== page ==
Militant Leadership Monitor, December 2014
In the midst of the political turmoil that has divided Libya since the Qaddafi era is a religious scholar and academic with a taste for Islamist politics. Grand Mufti Sadiq al-Ghariani is in many ways a product of the turmoil; he was simultaneously praised by the Tripoli-based Islamists while he was sacked from his position by the Tobruk-based House of Representatives (HoR). Though he is often identified as a Salafist, al-Ghariani has often opposed efforts by Salafist militants to eliminate their opposition and force the creation of an Islamic state. As Grand Mufti and head of the Dar al-Ifta, the office in Libya responsible for religious rulings, his fatwa-s are not law, but they nevertheless exert an important moral force in government policy and decision-making.
Libyan Grand Mufti Shaykh Sadiq al-Ghariani
The 72-year-old al-Ghariani was born in Bayda, the capital of Cyrenaica’s Jabal al-Akdhar (Green Mountains) district in 1942. In 1984, al-Ghariani completed a Ph.D. in Arabic and Islamic Studies at Exeter University in England before becoming a Tripoli-based professor of Islamic Studies (Guardian, August 31, 2014). He was one of the first persons of influence to denounce Mu’ammar Qaddafi after the February 2011 uprising began. While professing to be an Islamic leader, Qaddafi had an often contentious relationship with Libya’s Islamic scholars. The Dar al-Ifta was closed by Qaddafi to eliminate criticism of his often unorthodox views on Islam. When rebel forces seized Tripoli, al-Ghariani was appointed as the Grand Mufti in a restored Dar al-Ifta by Transitional National Council (TNC) leader Abd al-Jalil in May 2011. After Qaddafi’s death, al-Ghariani announced that the late Libyan leader was an “infidel” unworthy of funerary prayers (Times of Oman [Muscat], April 15, 2012).
During discussions over the drafting of a new constitution for Libya, al-Ghariani indicated that a document that did not insist on the primacy of Shari’a in all legislation was contrary, not just to religion, but to reality: “God’s word is supreme. The word and the will of the people is not supreme. If all the people and the popular will agreed unanimously on something that contradicted the word of God, then all the people are wrong and the word of God is right” (Libya Herald, July 20, 2012). With this in mind, in January 2013, Libya’s General National Congress (GNC) began the process of creating a new constitution for Libya that would define Shari’a as the “only source of legislation” (al-Jazeera, January 23, 2013).
In December 2013, al-Ghariani urged Libyans to act as a unified force in rebuilding Libya: “Disunity brings nothing but evil and results in weakness, failure and loss, and finally humiliation and shame… We must all realize that we are all in the same boat. If this boat sinks, there will be no survivors” (Libya Herald, December 16, 2013).
The Divided Nation
Following July 7 parliamentary elections, in which Islamist candidates generally fared poorly, Libya found itself with competing administrations, including the Tobruk-based House of Representatives (led by Prime Minister Abdullah al-Thinni and supported by the Zintani militias and the Libyan National Army of Major General Khalifa Haftar) and the now mandate-less Islamist remnants of the General National Congress in Tripoli, led by Omar al-Hassi and supported by the Misratan militias, the Benghazi Revolutionaries’ Shura Council, Ansar al-Shari’a and other Islamist groups gathered under the rubric of “Operation Dawn.” Though al-Ghariani had declared the ultimately victorious National Forces Alliance “un-Islamic” before the election, voters widely ignored him (The National [Abu Dhabi], July 14, 2014).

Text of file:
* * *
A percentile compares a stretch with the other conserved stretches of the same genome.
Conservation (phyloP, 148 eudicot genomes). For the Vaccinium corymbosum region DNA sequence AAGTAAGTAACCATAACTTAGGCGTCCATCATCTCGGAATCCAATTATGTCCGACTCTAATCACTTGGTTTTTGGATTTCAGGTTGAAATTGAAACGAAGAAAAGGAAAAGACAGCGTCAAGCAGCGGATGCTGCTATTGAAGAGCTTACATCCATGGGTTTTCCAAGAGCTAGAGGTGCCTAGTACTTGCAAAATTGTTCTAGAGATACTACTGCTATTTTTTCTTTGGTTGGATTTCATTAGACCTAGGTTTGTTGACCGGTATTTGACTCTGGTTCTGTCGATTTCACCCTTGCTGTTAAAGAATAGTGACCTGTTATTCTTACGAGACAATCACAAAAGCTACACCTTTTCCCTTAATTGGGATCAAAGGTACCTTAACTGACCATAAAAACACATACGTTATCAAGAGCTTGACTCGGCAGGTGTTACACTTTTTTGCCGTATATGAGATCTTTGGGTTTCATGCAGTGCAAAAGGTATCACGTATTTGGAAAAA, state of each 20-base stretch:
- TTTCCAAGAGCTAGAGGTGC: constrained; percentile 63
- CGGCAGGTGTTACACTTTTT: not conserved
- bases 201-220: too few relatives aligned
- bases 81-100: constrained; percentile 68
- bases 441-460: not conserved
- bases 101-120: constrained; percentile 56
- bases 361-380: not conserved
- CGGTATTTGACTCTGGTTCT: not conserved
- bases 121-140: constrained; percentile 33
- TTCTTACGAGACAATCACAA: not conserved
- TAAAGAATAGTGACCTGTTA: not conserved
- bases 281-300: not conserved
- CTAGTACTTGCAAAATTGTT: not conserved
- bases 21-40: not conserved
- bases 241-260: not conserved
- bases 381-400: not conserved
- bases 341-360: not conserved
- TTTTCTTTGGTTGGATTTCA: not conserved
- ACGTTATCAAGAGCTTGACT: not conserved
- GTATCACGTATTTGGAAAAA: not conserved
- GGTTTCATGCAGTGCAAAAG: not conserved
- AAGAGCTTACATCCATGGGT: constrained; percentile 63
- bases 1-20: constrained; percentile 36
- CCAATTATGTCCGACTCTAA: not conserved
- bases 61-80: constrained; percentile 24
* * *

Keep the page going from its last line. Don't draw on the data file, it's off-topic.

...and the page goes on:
The rivalry between the Tripoli and Tobruk governments intensified when the Tripoli-based Supreme Court declared the Tobruk HoR to be illegal (Libya Herald, November 7, 2014). Al-Ghariani was elated with the Supreme Court’s decision, which he described as a victory over “enemies of the revolution” in a series of congratulatory messages delivered on various television stations sympathetic to the Operation Dawn forces (Libya Herald, November 9, 2014). The Mufti went on to urge the government to reward young Islamist revolutionaries with government jobs and medical treatment.
Despite his support in conservative Islamist circles, al-Ghariani is often mocked by his opponents on social media and even endured a rocket attack on his office in Tripoli on June 8. Speculation centered on Khalifa Haftar’s forces for responsibility as the struggle between Haftar and al-Ghariani has become a particularly bitter and personal rivalry. Haftar’s anti-Islamist Operation Dignity was attacked by al-Ghariani in May as “an attempt to impose political views by force of arms,” driving the nation into a state of chaos and disorder (Libya Herald, May 22, 2014). More recently, al-Ghariani used a live TV broadcast to assure viewers that the creation of a new military under the leadership of Omar al-Hassi’s Tripoli government would “save us from the lies spread by the national army led by Haftar which kills us in the east and the west”(al-Ahrar TV [Doha], November 19, 2014).
Legitimate vs. Illegitimate Violence in Islam
Describing a series of assassinations of former security officials of the Qaddafi regime in Benghazi as “heinous crimes” regardless of their motive, al-Ghariani issued a fatwa in August 2012 that declared “It is not permissible in our religion for an individual or party to kill a person in cold blood” (Libya Herald, August 16, 2012). He reemphasized his views following the April 23, 2013 bombing of the French embassy in Tripoli when he declared the bombing was “contrary to the teachings of Islam… We must never forget that almighty Allah and His Messenger forbid the killing of ambassadors, messengers, custodians and covenanters, as well as the killing of Muslims” (Libya Herald, April 30, 2013; Reuters, April 23, 2013).